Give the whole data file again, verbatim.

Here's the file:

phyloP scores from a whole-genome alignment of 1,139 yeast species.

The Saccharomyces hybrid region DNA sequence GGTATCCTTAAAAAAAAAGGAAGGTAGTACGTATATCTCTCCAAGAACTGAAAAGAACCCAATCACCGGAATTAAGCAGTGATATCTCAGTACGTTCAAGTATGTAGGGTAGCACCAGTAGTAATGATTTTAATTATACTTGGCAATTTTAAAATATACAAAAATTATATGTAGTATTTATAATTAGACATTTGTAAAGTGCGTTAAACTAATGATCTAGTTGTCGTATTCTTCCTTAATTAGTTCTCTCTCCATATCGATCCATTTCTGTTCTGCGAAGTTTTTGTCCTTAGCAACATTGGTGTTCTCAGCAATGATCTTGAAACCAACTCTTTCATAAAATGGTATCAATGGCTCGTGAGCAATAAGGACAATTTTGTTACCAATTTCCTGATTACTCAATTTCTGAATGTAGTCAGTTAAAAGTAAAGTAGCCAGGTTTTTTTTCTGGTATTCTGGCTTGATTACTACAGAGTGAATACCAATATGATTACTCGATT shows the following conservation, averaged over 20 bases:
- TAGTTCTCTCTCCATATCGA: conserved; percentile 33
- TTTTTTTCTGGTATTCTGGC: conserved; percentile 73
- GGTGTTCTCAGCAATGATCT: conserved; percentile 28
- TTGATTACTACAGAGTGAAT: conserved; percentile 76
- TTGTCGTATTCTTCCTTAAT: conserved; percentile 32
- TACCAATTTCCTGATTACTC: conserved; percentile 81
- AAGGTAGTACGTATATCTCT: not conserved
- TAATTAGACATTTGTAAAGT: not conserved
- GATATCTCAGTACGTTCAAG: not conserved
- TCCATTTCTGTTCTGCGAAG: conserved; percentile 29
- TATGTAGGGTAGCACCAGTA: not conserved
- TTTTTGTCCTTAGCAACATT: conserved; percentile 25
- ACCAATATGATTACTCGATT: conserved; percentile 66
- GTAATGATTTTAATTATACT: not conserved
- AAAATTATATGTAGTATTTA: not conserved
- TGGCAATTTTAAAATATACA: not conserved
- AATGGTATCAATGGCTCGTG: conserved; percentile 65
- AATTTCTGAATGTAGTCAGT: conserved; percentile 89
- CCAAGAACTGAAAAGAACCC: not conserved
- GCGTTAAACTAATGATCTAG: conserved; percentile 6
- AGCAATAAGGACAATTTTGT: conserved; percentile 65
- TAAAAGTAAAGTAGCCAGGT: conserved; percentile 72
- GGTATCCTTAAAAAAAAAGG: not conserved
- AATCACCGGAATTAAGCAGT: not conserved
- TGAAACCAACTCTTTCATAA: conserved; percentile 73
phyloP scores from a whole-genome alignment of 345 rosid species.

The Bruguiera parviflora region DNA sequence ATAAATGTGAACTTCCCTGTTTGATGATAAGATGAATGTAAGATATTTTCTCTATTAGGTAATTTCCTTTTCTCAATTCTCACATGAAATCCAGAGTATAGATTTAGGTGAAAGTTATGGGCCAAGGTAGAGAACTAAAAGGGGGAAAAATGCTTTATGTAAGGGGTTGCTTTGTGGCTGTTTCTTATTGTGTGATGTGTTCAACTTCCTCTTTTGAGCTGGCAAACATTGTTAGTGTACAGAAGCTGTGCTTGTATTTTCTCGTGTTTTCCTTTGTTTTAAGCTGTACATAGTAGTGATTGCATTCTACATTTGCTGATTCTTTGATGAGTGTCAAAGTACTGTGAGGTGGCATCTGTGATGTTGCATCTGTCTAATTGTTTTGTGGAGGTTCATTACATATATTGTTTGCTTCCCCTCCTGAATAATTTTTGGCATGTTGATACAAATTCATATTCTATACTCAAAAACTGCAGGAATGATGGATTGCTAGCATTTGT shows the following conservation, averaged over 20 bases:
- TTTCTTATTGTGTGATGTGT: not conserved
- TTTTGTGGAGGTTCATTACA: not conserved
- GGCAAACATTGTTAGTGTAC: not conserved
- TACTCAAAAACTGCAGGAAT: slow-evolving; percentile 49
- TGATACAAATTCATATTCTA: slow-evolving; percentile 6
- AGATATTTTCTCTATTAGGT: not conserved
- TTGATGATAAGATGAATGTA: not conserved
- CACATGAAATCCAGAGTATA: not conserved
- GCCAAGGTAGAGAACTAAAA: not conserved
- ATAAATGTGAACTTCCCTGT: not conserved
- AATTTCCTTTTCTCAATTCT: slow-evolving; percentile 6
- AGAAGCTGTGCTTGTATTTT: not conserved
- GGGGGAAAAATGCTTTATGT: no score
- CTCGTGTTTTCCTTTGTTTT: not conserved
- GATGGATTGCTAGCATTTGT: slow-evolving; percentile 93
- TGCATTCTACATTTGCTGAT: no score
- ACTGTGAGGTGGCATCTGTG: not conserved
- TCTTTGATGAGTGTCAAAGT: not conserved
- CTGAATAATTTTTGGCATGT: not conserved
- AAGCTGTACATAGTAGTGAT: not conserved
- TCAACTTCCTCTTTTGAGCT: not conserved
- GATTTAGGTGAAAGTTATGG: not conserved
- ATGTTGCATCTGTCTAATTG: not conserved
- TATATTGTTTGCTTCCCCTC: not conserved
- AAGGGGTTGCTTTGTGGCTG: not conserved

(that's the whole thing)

phyloP scores from a whole-genome alignment of 1,139 yeast species.

The Saccharomyces hybrid region DNA sequence GGTATCCTTAAAAAAAAAGGAAGGTAGTACGTATATCTCTCCAAGAACTGAAAAGAACCCAATCACCGGAATTAAGCAGTGATATCTCAGTACGTTCAAGTATGTAGGGTAGCACCAGTAGTAATGATTTTAATTATACTTGGCAATTTTAAAATATACAAAAATTATATGTAGTATTTATAATTAGACATTTGTAAAGTGCGTTAAACTAATGATCTAGTTGTCGTATTCTTCCTTAATTAGTTCTCTCTCCATATCGATCCATTTCTGTTCTGCGAAGTTTTTGTCCTTAGCAACATTGGTGTTCTCAGCAATGATCTTGAAACCAACTCTTTCATAAAATGGTATCAATGGCTCGTGAGCAATAAGGACAATTTTGTTACCAATTTCCTGATTACTCAATTTCTGAATGTAGTCAGTTAAAAGTAAAGTAGCCAGGTTTTTTTTCTGGTATTCTGGCTTGATTACTACAGAGTGAATACCAATATGATTACTCGATT shows the following conservation, averaged over 20 bases:
- TAGTTCTCTCTCCATATCGA: conserved; percentile 33
- TTTTTTTCTGGTATTCTGGC: conserved; percentile 73
- GGTGTTCTCAGCAATGATCT: conserved; percentile 28
- TTGATTACTACAGAGTGAAT: conserved; percentile 76
- TTGTCGTATTCTTCCTTAAT: conserved; percentile 32
- TACCAATTTCCTGATTACTC: conserved; percentile 81
- AAGGTAGTACGTATATCTCT: not conserved
- TAATTAGACATTTGTAAAGT: not conserved
- GATATCTCAGTACGTTCAAG: not conserved
- TCCATTTCTGTTCTGCGAAG: conserved; percentile 29
- TATGTAGGGTAGCACCAGTA: not conserved
- TTTTTGTCCTTAGCAACATT: conserved; percentile 25
- ACCAATATGATTACTCGATT: conserved; percentile 66
- GTAATGATTTTAATTATACT: not conserved
- AAAATTATATGTAGTATTTA: not conserved
- TGGCAATTTTAAAATATACA: not conserved
- AATGGTATCAATGGCTCGTG: conserved; percentile 65
- AATTTCTGAATGTAGTCAGT: conserved; percentile 89
- CCAAGAACTGAAAAGAACCC: not conserved
- GCGTTAAACTAATGATCTAG: conserved; percentile 6
- AGCAATAAGGACAATTTTGT: conserved; percentile 65
- TAAAAGTAAAGTAGCCAGGT: conserved; percentile 72
- GGTATCCTTAAAAAAAAAGG: not conserved
- AATCACCGGAATTAAGCAGT: not conserved
- TGAAACCAACTCTTTCATAA: conserved; percentile 73
phyloP scores from a whole-genome alignment of 345 rosid species.

The Bruguiera parviflora region DNA sequence ATAAATGTGAACTTCCCTGTTTGATGATAAGATGAATGTAAGATATTTTCTCTATTAGGTAATTTCCTTTTCTCAATTCTCACATGAAATCCAGAGTATAGATTTAGGTGAAAGTTATGGGCCAAGGTAGAGAACTAAAAGGGGGAAAAATGCTTTATGTAAGGGGTTGCTTTGTGGCTGTTTCTTATTGTGTGATGTGTTCAACTTCCTCTTTTGAGCTGGCAAACATTGTTAGTGTACAGAAGCTGTGCTTGTATTTTCTCGTGTTTTCCTTTGTTTTAAGCTGTACATAGTAGTGATTGCATTCTACATTTGCTGATTCTTTGATGAGTGTCAAAGTACTGTGAGGTGGCATCTGTGATGTTGCATCTGTCTAATTGTTTTGTGGAGGTTCATTACATATATTGTTTGCTTCCCCTCCTGAATAATTTTTGGCATGTTGATACAAATTCATATTCTATACTCAAAAACTGCAGGAATGATGGATTGCTAGCATTTGT shows the following conservation, averaged over 20 bases:
- TTTCTTATTGTGTGATGTGT: not conserved
- TTTTGTGGAGGTTCATTACA: not conserved
- GGCAAACATTGTTAGTGTAC: not conserved
- TACTCAAAAACTGCAGGAAT: slow-evolving; percentile 49
- TGATACAAATTCATATTCTA: slow-evolving; percentile 6
- AGATATTTTCTCTATTAGGT: not conserved
- TTGATGATAAGATGAATGTA: not conserved
- CACATGAAATCCAGAGTATA: not conserved
- GCCAAGGTAGAGAACTAAAA: not conserved
- ATAAATGTGAACTTCCCTGT: not conserved
- AATTTCCTTTTCTCAATTCT: slow-evolving; percentile 6
- AGAAGCTGTGCTTGTATTTT: not conserved
- GGGGGAAAAATGCTTTATGT: no score
- CTCGTGTTTTCCTTTGTTTT: not conserved
- GATGGATTGCTAGCATTTGT: slow-evolving; percentile 93
- TGCATTCTACATTTGCTGAT: no score
- ACTGTGAGGTGGCATCTGTG: not conserved
- TCTTTGATGAGTGTCAAAGT: not conserved
- CTGAATAATTTTTGGCATGT: not conserved
- AAGCTGTACATAGTAGTGAT: not conserved
- TCAACTTCCTCTTTTGAGCT: not conserved
- GATTTAGGTGAAAGTTATGG: not conserved
- ATGTTGCATCTGTCTAATTG: not conserved
- TATATTGTTTGCTTCCCCTC: not conserved
- AAGGGGTTGCTTTGTGGCTG: not conserved